TRADE unionists slammed the Irish Football Association (IFA) yesterday for refusing to talk to reps about players in Northern Ireland’s women’s team being left out of pocket when they play international matches.
Trade union Siptu sport organiser Denis Hynes condemned the IFA for going back on their promises to discuss the “lack of adequate compensation while on international duty.”
Hynes said: “We have written to the IFA chief executive Patrick Nelson on two occasions in recent weeks, requesting a meeting to discuss our members’ concerns.
“These concerns include a lack of adequate payment to cover the expenses of members of the squad of the senior women’s football team when they are representing Northern Ireland in international competition.
“This is a central concern of our members because these insufficient payments are resulting in players regularly being left in a position where they are unable to afford the loss in earnings they must endure when part of the international squad.
“This results in players withdrawing and a lack of consistency in squads, which in turn is undermining the ability of the team to qualify for major tournaments.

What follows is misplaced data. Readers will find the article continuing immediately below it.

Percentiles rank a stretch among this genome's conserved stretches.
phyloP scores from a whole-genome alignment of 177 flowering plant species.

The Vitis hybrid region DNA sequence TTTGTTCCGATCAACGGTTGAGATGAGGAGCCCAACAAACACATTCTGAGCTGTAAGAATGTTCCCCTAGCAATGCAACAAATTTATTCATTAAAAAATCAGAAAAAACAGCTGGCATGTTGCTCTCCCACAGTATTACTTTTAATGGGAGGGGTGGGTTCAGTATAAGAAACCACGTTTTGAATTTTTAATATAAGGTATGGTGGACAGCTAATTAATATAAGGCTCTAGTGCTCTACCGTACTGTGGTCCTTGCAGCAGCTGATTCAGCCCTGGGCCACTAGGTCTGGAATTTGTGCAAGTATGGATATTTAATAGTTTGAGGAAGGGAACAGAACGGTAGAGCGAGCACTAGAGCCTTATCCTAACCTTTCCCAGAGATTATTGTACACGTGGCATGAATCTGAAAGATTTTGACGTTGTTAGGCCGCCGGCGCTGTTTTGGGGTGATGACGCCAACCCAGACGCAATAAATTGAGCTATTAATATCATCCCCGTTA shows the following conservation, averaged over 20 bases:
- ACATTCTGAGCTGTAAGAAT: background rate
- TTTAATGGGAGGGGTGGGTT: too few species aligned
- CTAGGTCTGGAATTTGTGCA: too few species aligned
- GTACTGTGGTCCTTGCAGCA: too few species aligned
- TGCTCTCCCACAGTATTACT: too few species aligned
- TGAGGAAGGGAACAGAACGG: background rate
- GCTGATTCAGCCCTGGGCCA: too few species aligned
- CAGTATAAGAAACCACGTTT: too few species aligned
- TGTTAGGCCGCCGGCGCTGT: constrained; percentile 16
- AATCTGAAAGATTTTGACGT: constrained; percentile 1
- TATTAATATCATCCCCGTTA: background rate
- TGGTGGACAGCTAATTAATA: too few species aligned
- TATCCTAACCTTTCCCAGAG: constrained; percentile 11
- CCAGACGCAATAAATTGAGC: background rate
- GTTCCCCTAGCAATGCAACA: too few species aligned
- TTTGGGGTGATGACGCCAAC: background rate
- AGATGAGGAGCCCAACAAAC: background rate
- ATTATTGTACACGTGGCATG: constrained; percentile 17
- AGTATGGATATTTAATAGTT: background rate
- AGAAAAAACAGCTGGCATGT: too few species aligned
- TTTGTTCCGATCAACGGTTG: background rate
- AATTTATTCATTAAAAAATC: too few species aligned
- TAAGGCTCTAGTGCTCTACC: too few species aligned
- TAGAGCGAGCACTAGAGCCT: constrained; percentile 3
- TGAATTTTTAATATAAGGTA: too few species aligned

“While there has been some improvement concerning issues related to the preparation of the squad for international games, our members’ central concern, the lack of adequate compensation while on international duty, has not been addressed.”
Siptu represented the Republic of Ireland’s women’s team last year after the players threatened to strike over being treated as “fifth-class citizens” and for compensation for loss of wages while on duty.
It is a common problem in the women’s game, with many players having to leave the sport in order to pay the bills.
Yeovil Town captain Ellie Curson left the Women’s Super League club last month to become a full-time primary school teacher.
The Northern Ireland players want a quick resolution in order to prepare for future games.
Hynes added: “The right of female athletes to organise as part of a union has been accepted by a number of international football associations, including those in the Republic of Ireland, Scotland and England.”
He urged the IFA to get round the table for talks.
“These players take great pride in playing for Northern Ireland at international level and believe that a fair resolution of the issues that concern them will benefit the long-term future of their sport.”
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